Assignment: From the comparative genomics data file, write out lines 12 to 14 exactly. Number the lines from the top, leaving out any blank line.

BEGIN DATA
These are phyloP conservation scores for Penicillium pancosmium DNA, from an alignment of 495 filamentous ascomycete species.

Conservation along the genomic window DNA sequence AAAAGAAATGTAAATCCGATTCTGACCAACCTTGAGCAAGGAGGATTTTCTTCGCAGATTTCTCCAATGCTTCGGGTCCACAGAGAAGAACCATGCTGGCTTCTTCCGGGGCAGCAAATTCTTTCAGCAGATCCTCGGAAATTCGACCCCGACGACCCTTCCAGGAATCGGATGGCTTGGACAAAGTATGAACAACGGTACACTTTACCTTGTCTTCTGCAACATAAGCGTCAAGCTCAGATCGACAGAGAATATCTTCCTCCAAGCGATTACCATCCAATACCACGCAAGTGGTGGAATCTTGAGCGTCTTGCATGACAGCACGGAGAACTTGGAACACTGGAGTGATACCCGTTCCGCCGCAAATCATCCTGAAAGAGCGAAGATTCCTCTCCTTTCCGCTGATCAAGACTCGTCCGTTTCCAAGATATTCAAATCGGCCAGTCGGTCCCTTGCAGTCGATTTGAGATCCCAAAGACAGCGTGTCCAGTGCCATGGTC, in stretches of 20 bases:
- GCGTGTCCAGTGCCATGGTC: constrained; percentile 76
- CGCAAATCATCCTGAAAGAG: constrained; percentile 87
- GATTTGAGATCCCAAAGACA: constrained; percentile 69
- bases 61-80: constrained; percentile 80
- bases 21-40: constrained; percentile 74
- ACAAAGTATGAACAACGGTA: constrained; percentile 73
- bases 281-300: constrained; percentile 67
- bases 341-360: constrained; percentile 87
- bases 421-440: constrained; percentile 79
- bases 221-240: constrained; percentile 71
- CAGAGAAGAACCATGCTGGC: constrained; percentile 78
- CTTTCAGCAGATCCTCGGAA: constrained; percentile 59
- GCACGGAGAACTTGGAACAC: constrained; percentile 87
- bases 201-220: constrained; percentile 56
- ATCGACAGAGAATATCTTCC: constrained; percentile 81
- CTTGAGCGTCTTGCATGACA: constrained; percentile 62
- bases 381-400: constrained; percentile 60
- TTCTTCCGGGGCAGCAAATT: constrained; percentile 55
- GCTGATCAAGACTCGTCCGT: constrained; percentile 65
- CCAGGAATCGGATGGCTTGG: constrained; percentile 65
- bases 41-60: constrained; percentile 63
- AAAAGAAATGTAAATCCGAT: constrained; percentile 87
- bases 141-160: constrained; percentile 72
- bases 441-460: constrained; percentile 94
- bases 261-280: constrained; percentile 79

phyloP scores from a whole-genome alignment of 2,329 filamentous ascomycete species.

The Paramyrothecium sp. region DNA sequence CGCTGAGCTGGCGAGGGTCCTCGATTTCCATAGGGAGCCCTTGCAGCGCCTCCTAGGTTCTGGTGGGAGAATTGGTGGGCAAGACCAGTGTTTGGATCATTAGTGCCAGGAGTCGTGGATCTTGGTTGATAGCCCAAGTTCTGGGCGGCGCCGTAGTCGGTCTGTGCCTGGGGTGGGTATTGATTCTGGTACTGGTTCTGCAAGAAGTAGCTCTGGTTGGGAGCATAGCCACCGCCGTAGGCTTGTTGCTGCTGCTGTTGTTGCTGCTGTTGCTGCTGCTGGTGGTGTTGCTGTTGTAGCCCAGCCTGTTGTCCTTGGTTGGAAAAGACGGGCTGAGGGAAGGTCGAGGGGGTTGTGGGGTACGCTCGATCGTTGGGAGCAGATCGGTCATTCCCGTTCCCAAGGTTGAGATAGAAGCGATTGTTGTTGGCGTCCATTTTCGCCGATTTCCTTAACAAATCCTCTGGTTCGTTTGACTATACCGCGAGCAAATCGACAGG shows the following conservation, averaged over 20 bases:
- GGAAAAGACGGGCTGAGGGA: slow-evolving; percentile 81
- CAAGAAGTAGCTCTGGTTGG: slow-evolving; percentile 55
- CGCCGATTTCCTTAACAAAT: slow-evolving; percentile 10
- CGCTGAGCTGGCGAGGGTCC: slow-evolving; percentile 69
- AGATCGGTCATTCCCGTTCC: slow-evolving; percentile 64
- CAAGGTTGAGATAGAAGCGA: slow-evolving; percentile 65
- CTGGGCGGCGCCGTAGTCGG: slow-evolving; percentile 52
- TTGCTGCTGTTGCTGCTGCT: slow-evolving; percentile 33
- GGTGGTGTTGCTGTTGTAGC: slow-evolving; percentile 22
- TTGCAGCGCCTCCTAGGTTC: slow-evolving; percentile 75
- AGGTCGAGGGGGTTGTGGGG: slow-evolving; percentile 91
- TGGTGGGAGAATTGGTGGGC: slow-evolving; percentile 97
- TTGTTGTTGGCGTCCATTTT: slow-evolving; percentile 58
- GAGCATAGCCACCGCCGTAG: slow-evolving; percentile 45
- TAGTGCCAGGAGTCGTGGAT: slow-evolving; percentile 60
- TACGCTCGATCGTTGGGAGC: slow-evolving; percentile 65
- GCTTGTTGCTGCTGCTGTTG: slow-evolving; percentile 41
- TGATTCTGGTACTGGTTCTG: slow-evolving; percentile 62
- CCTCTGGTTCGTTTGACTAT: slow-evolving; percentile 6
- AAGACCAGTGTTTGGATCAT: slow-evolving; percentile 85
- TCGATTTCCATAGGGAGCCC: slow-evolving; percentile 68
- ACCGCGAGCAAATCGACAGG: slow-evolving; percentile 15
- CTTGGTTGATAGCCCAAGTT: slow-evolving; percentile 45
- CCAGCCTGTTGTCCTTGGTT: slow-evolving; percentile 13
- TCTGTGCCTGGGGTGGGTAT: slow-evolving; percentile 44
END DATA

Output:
- bases 221-240: constrained; percentile 71
- CAGAGAAGAACCATGCTGGC: constrained; percentile 78
- CTTTCAGCAGATCCTCGGAA: constrained; percentile 59